JAVA Front-End, a better approach for managing USS
For backup and restore, the USS file system HFS includes such UNIX features as long file names, case sensitivity, UNIX type security, symbolic links and more. Virtually none of these can be accessed from native MVS applications. Traditional MVS storage management products, such as Innovation Data Processing's FDR or IBM's DFDSS can back up an entire file system (which is a single MVS dataset), but are unable to offer file level restore. Thus the only way to reliably back them up is as an USS application.
While USS is quite similar to other UNIX systems, there are a number of significant differences; for example, text is EBCDIC rather than ASCII.
Also, the USS file system HFS offers a number of file system features not found in other UNIX systems including external links (references to true MVS files), auditing flags and HFS extended attributes. Again, the only way to back these up is as a true USS application.
The Innovation Data Processing development team for FDR/UPSTREAM was charged with providing a file-level backup facility for USS. FDR/UPSTREAM, which is a multi-platform storage management product providing such features as backup/restore, file transfer, archiving, software distribution, reporting and a number of other storage related functions. Clients can run on a whole suite of operating systems including Windows NT, Windows 95/98, OS/2, NetWare, AIX, Solaris, HPUX and more. An OS/390 mainframe systems service provides the server repository.
We designed and implemented a true USS version of FDR/UPSTREAM which is capable of handling all of the USS specific features. It was implemented as a command line application which can also be run as a daemon. As a command line application, it can be integrated into the existing scheduling (such as cron); as a daemon it can receive and process requests from external systems including native MVS and all FDR/ UPSTREAM clients.
As a storage management product, FDR/UPSTREAM performs the majority of its functions (backup, archiving, etc.) in an unattended mode. For unattended processing, a command line application is ideal. However a user-friendly, helpful, secure user interface is required to fully utilize its storage management functions especially for restores.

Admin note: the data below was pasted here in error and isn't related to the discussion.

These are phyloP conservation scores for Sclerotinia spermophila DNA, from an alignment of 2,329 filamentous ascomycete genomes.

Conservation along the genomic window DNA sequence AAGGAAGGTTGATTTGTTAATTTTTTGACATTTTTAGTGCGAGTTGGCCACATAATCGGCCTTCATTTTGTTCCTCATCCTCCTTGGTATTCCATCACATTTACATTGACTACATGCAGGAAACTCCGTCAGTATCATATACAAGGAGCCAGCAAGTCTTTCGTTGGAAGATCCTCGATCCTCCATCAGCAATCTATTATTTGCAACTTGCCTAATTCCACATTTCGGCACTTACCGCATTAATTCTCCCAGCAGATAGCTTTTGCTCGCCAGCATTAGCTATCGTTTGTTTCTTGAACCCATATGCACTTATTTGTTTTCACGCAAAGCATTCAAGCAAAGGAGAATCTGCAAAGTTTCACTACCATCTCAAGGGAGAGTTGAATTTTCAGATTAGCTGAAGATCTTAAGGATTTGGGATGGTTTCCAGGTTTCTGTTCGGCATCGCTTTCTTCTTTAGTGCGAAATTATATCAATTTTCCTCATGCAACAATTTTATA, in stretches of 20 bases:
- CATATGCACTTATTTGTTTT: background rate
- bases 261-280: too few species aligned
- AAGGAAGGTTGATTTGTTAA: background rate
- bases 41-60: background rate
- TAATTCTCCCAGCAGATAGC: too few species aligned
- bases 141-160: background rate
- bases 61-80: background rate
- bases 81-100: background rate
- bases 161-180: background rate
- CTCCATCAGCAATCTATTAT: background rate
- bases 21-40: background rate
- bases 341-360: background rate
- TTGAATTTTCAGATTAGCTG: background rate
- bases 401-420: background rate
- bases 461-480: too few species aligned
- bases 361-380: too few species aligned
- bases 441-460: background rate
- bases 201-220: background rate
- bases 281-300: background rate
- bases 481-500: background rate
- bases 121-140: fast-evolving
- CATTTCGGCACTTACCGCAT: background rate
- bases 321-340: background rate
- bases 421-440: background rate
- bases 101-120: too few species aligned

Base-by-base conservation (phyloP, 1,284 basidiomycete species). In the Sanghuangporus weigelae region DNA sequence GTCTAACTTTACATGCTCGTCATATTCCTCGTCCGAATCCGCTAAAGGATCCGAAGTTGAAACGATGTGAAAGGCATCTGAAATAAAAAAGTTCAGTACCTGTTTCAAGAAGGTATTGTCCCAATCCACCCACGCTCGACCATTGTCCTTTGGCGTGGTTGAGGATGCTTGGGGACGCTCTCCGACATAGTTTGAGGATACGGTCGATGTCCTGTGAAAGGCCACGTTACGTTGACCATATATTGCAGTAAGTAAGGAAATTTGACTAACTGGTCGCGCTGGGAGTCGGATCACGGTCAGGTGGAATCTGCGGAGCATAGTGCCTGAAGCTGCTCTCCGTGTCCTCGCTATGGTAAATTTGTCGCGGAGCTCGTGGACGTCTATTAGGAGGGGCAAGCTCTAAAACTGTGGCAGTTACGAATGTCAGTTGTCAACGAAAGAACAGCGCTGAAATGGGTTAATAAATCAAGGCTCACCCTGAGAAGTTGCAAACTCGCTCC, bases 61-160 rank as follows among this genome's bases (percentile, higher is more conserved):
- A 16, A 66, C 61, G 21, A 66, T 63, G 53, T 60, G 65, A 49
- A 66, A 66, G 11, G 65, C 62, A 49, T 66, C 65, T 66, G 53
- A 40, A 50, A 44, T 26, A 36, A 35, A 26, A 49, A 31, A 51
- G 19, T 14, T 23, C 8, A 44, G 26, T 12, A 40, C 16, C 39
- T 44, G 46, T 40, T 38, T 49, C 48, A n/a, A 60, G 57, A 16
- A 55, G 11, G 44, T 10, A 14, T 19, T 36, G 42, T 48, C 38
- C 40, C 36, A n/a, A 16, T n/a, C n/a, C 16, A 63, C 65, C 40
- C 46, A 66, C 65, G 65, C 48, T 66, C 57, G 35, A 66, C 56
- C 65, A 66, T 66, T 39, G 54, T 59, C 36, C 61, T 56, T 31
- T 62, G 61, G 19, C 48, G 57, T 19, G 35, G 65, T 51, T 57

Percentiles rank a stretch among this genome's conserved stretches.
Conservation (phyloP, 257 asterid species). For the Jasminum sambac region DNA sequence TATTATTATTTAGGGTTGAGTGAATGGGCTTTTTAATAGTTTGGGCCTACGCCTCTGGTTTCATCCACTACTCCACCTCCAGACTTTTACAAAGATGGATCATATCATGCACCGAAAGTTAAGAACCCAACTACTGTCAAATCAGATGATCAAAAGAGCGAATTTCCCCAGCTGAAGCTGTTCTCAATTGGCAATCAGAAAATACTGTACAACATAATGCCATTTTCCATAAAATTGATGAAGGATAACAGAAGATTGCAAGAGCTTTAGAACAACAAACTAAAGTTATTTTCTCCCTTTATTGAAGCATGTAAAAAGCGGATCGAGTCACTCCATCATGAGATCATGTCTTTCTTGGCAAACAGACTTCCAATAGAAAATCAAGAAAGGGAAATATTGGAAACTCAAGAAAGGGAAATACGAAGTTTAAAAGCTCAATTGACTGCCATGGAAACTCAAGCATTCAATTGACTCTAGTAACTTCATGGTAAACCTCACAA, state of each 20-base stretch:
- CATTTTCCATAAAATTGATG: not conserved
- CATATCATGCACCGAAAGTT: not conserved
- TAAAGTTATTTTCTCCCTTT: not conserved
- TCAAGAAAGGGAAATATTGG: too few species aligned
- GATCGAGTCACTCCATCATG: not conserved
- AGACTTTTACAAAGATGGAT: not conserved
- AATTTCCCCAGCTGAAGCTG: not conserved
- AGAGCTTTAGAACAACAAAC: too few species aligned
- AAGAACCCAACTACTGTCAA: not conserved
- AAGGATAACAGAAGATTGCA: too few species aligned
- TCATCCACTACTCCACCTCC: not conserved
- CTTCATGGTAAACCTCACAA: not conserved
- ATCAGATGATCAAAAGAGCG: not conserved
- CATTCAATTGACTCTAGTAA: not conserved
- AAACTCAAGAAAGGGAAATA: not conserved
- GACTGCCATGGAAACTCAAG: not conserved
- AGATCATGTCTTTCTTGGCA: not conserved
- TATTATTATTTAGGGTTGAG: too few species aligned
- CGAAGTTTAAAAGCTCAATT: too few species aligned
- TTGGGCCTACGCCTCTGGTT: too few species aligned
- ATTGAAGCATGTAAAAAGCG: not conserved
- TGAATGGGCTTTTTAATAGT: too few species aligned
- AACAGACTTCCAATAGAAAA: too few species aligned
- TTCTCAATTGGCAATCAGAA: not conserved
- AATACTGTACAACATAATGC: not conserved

For host based FDR/UPSTREAM requests, existing MVS ISPF panels provide a full-featured facility for requesting backups, restores, reporting, and monitoring.
We also wanted to provide an additional user interface for workstation-based restore requests. Requirements included multi-platform access, graphical user interface, monitoring, error reporting, and proper security checking. Particularly we wanted to offload the overhead of a graphical user interface to workstations and other systems so as not to degrade overall mainframe performance with unnecessary overhead. While a conventional programming language, such as C or C++ could satisfy many of these requirements, only Java offers true cross-platform compatibility.
We believe that our experiences in this development effort will be helpful to a wide variety of administrators and developers who are interested in USS, Java or cross-platform development.
Java-App or Applet
The Java programming language has received quite a bit of press recently due to its cross platform nature, object oriented architecture and ability to run within web browsers. For user-interfaces it offers an extensive variety of GUI features.
Java, as it is an interpretive language, requires a run-time environment. The Java run-time environment can be run in two ways: inside a web browser (as an applet), or as a stand-alone application.
When operating as an applet, you are initially running as untrusted code (formally known as the "sandbox'). Java designers invented this concept to keep applets from damaging the system of unwary surfers. When running as untrusted code the vast majority of normal computing functions are disallowed or tightly restricted including file I/O, communications, executing programs and more. There are techniques to becoming trusted, however they are quite complex and somewhat browser specific. When running as a stand-alone application there are none of the untrusted code restrictions. Java Run-Time Environ-ments (JREs) are available for almost every operating system from the operating system vendor, or for Microsoft Windows, from Sun, IBM and a number of other vendors. We decided that the limitations of untrusted code were unacceptable as communications flexibility and the ability to run applications were requirements; thus our user interface program had to be run as a Java stand-alone application.